The author of the landmark ruling that legalized same-sex marriage in Iowa, Supreme Court Chief Justice Mark Cady, died late Friday at the age of 66.
Cady died unexpectedly of a heart attack Friday night, his family said in a statement posted to the Iowa judicial branch’s website.
“Tonight, the state lost a great man, husband, father, grandfather and jurist,” the family said in the statement. “Chief Justice Mark Cady passed away unexpectedly this evening from a heart attack. Arrangements are pending.”
The executive director of One Iowa, Courtney Reyes, issued a statement noting Cady’s impact on the lives of LGBTQ people in the state.
“At One Iowa, we are saddened to hear of Chief Justice Cady's death. Earlier this year, we celebrated the tenth anniversary of one of his most impactful decisions: Varnum v. Brien,” Reyes said in the statement. “His words in that decision have touched the lives of countless LGBTQ people not just in Iowa, but nationwide."
Iowa political leaders across the partisan divide issued statements mourning the loss of the long-serving judge. Cady was first appointed a district judge in 1986.
"I was shocked and devastated to learn about Chief Justice Cady’s passing. This is a terrible loss for the state and for the courts,” said Iowa Attorney General Tom Miller in a statement. “The chief justice was a dedicated public servant and a fair-minded jurist.”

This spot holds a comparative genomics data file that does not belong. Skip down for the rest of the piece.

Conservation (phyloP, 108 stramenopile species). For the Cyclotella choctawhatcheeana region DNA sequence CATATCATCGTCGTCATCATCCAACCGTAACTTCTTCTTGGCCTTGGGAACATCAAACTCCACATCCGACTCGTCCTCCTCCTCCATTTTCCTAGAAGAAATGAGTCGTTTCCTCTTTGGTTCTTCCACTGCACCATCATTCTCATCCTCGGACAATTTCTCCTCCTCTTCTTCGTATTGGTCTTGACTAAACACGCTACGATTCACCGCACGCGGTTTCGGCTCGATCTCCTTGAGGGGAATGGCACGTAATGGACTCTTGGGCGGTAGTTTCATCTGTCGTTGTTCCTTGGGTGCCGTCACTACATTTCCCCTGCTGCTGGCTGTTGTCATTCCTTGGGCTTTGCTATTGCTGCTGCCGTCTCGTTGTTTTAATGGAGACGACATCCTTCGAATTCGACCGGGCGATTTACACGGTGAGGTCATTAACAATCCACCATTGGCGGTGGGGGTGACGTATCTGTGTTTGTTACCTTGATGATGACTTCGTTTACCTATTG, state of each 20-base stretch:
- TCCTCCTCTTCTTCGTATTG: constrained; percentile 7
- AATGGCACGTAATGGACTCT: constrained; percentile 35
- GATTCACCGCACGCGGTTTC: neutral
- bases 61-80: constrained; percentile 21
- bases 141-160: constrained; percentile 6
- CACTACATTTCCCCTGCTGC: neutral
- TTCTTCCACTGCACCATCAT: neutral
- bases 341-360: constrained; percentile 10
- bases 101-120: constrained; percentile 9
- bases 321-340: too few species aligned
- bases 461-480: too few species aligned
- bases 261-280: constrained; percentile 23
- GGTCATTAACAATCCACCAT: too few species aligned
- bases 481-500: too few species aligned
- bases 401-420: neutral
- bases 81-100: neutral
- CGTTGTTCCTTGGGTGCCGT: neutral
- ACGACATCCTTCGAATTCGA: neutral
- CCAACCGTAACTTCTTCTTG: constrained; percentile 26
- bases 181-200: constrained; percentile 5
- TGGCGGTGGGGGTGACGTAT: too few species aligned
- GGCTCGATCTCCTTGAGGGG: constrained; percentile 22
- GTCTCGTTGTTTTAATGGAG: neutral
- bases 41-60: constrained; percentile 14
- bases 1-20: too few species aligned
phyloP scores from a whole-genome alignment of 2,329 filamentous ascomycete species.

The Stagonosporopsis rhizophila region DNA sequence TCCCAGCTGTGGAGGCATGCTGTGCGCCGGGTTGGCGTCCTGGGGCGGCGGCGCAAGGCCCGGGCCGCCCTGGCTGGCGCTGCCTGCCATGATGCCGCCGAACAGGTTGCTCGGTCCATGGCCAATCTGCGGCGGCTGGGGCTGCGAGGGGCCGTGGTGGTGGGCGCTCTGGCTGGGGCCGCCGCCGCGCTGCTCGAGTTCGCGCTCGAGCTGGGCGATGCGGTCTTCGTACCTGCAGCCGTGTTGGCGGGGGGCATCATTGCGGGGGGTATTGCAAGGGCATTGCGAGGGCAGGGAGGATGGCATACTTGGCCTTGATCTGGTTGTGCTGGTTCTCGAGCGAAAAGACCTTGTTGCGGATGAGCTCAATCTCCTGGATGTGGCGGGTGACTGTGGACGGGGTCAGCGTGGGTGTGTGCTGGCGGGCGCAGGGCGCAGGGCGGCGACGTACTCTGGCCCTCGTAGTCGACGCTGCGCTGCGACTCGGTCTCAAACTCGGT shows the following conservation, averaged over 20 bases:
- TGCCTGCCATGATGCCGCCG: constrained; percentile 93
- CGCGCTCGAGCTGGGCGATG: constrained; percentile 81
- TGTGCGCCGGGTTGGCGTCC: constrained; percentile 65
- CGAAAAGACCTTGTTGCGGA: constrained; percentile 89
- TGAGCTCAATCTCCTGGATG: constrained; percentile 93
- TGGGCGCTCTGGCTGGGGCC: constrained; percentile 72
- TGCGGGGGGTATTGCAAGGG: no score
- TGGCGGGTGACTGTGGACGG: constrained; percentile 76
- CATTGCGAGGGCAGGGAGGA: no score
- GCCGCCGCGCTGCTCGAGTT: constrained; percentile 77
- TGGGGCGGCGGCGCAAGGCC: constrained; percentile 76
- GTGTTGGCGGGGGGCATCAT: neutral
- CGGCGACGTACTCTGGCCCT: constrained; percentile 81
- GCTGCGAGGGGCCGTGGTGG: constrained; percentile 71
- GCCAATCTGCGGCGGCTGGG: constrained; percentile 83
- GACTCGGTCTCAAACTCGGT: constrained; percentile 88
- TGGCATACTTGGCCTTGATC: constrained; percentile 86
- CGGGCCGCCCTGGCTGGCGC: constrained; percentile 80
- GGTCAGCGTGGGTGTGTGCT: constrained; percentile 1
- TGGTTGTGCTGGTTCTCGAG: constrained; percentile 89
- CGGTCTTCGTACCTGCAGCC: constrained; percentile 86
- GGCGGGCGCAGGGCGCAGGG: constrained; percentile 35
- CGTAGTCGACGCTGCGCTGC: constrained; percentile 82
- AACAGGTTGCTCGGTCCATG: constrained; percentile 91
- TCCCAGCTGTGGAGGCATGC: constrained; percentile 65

The Democratic attorney general’s statement followed Republican Gov. Kim Reynolds’ statement offering sympathy to Cady’s family.
“I am heartbroken to learn of the passing of Chief Justice Mark Cady,” Reynolds said. “He devoted his entire professional career to serving the people of Iowa. He loved the law, the judiciary and the state we call home. He leaves behind a legacy of service and dedication that we should never forget. My prayers are with Becky, the rest of his family, and his colleagues on the Supreme Court and throughout the judicial branch during this difficult time.”
Reynold's statement was joined by one from the state's lieutenant governor, Adam Gregg.
“I am stunned and saddened by the loss of Chief Justice Cady,” Gregg said in a statement. “As he did for so many law students and young lawyers, he showed me kindness and support throughout my career. I am thankful for his service, and for the role he played in my life. He will be missed.”
A public "celebration of life" event will be hosted 10 a.m. Wednesday in the Knapp Center at Drake University to honor Cady and his contributions to the judiciary in Iowa.